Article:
Dr Ir Rianne Appel-Meulenbroek is an associate professor at Eindhoven University of Technology,Netherlands.
Dr. Sc. Vitalija Danivska is a lecturer and researcher in the Academy for Hotel and Facility at Breda University of Applied Sciences, Netherlands.
Rianne and Vitalija are co-editors of the OA book
Rick Szostak is a professor at the University of Alberta, Canada.
Jürgen Runge is a Professor of Physical Geography and Geoecology at the Goethe-University Frankfurt, Germany. He is the director of the Centre for Interdisciplinary African Studies (ZIAF).
Jürgen is series-editor for the OA book Quaternary Vegetation Dynamics: The African Pollen Database
Joshua C. Gellers is an Associate Professor of Political Science at the University of North Florida, Research Fellow of the Earth System Governance Project, and former Fulbright Scholar to Sri Lanka.
Joshua is the author of the OA book Rights for Robots: Artificial Intelligence, Animal and Environmental Law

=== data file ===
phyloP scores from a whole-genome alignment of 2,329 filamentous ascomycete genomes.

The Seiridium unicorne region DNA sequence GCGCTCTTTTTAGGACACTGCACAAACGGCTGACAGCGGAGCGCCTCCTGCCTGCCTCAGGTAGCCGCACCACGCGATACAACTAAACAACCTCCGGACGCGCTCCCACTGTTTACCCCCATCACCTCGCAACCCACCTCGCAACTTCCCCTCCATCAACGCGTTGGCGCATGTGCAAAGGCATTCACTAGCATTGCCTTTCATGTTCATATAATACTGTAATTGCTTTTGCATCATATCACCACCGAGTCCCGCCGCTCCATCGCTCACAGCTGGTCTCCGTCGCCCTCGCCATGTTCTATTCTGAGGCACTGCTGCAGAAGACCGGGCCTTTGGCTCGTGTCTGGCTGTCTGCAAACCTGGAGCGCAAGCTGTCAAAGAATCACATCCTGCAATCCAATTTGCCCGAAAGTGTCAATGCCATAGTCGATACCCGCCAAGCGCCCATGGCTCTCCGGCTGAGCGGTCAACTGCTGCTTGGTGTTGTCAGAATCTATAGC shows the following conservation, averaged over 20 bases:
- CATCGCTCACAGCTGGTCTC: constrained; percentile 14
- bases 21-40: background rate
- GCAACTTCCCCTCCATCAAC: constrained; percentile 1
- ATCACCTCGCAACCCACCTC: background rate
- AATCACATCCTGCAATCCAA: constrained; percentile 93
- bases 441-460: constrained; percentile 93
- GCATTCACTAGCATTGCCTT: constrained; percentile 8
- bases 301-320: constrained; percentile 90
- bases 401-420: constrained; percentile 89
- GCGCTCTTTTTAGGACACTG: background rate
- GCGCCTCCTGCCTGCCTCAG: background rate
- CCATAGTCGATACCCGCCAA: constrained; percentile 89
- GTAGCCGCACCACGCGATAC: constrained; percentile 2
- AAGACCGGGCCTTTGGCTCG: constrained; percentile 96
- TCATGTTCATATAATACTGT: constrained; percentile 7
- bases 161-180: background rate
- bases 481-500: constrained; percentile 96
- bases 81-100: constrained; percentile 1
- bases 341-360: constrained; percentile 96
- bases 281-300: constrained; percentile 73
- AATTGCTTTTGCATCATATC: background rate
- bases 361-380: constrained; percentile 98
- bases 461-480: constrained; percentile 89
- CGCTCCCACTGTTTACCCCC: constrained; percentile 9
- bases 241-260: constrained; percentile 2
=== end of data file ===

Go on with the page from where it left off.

Kirsten Drotner is Professor of media studies at the University of Southern Denmark and director of two national R&D programmes DREAM and Our Museum.
Kirsten is the co-editor of the OA book Experimental Museology: Institutions, Representations, Users
Discover open access books from Taylor and Francis here
 OAPEN-CH – The impact of open access on scientific monographs in Switzerland: A project conducted by the Swiss National Science Foundation (2018) https://www.snf.ch/SiteCollectionDocuments/OAPEN-CH_schlussbericht_en.pdf
 OAPEN-NL – A project exploring Open Access monograph publishing in the Netherlands (2013) https://oapen.fra1.digitaloceanspaces.com/0cdef1a177b6470ea5257240682b38e3.pdf